And what are we to make of hockey players and basketball stars who apparently feel honor-bound to punch, poke, trip, slap, elbow, and sometimes bloody their opponents? Why does a tennis player who throws tantrums, flings his racket to the ground, and curses referees become a favorite? Why on earth do we find this violence "entertaining"?
A new publication by the United Nations Development Programme, called "Human Development Report 1994," notes that "in poor nations and rich, human life is increasingly threatened by sudden, unpredictable violence." Torture, war, ethnic tension, street crime, domestic violence against women and children, and drug use are offered as examples of this violence.
The report proceeds with illustrative statistics: In the United States, 14 million crimes were reported to police during 1992. Reported crimes in Germany went up 10 percent in the same year. In the second half of the 1980s, the murder rate in Italy and Portugal doubled. In Germany, it tripled.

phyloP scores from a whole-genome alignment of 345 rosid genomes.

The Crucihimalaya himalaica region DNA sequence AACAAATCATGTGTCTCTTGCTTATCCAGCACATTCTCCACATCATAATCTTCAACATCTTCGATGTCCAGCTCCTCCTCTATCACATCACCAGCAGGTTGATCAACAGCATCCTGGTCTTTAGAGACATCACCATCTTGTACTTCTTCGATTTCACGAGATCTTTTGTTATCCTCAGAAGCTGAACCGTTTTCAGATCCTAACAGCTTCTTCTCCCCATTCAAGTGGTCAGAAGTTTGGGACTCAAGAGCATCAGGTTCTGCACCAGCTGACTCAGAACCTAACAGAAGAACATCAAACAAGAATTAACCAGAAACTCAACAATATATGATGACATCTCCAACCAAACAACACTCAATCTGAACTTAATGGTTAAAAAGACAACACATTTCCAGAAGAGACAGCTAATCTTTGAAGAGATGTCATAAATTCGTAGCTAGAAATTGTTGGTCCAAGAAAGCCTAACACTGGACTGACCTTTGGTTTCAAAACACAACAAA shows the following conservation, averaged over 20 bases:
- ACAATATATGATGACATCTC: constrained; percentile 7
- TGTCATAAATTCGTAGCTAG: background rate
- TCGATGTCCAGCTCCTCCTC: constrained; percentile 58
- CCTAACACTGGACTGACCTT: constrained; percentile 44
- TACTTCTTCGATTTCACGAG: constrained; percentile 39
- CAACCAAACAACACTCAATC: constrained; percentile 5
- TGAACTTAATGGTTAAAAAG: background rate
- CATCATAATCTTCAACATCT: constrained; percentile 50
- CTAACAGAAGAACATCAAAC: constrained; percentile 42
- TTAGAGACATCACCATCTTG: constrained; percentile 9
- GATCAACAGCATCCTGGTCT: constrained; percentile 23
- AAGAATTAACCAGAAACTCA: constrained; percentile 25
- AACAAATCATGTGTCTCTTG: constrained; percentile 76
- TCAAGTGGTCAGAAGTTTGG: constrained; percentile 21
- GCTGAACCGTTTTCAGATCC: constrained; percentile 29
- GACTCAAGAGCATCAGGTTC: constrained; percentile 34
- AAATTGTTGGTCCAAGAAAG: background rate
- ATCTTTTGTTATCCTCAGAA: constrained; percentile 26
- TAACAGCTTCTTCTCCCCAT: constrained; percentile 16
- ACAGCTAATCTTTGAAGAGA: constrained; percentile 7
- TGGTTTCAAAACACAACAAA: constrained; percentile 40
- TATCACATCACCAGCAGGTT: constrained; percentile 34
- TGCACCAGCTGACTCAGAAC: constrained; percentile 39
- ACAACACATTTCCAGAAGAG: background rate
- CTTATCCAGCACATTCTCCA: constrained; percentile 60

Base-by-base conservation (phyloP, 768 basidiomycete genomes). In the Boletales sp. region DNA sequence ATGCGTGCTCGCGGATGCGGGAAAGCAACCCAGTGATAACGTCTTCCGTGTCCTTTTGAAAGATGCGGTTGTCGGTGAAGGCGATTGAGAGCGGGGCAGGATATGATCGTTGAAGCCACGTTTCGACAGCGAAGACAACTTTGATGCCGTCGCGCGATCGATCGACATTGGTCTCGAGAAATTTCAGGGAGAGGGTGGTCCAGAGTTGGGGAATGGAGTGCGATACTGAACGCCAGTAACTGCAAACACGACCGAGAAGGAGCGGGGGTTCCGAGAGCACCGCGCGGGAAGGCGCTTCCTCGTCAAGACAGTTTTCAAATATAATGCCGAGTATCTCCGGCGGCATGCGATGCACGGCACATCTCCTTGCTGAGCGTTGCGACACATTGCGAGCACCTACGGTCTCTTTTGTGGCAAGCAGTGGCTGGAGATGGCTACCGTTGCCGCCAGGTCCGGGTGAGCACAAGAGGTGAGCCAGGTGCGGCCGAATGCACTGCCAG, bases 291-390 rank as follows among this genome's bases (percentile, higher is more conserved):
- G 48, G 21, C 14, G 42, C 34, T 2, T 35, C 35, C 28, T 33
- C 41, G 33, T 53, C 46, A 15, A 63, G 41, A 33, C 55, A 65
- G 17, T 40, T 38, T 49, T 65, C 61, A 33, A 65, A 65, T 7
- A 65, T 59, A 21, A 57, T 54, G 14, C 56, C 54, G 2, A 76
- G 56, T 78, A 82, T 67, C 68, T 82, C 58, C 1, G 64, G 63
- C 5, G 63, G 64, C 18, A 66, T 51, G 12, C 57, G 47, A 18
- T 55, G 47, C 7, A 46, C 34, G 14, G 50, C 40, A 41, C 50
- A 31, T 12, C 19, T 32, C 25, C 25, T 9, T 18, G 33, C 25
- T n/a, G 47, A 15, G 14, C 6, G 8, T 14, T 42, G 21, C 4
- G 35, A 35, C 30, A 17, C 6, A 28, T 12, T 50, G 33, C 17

All this rage curiously comes at a time when incidents of international terrorism have diminished after peaking in 1987, when titanic clashes of huge armies are a fading memory from 50 years ago, and when the threat of nuclear war has been reduced by the de-targeting of nuclear-tipped missiles in the United States and Russia after the end of the Cold War.
Today's danger, instead, is populist violence, fueled by a new egalitarian access to guns. Once, automatic rifles were the perquisite primarily of governments and their armies. Today they are easily available to ordinary people, be they drug traffickers, poachers, suburban housewives, Islamic rebels, teenagers in the ghettos of Washington D.C., or 16-year-olds dragooned into fighting for power-hungry clan elders in Africa and Serbia. Street criminals who brandished a sharp knife and their wits in less violent times now carry Magnums and Uzis.
All this raises anguished questions. Will this supply of guns be endless? Will the ammunition ever run out? Why is no one hounding the manufacturers of guns, which are killing more people than any nuclear weapon ever did? There is much talk about the evils of drug trafficking, the specter of international terrorism, and nuclear proliferation. Why is there no international campaign against "gun proliferation"?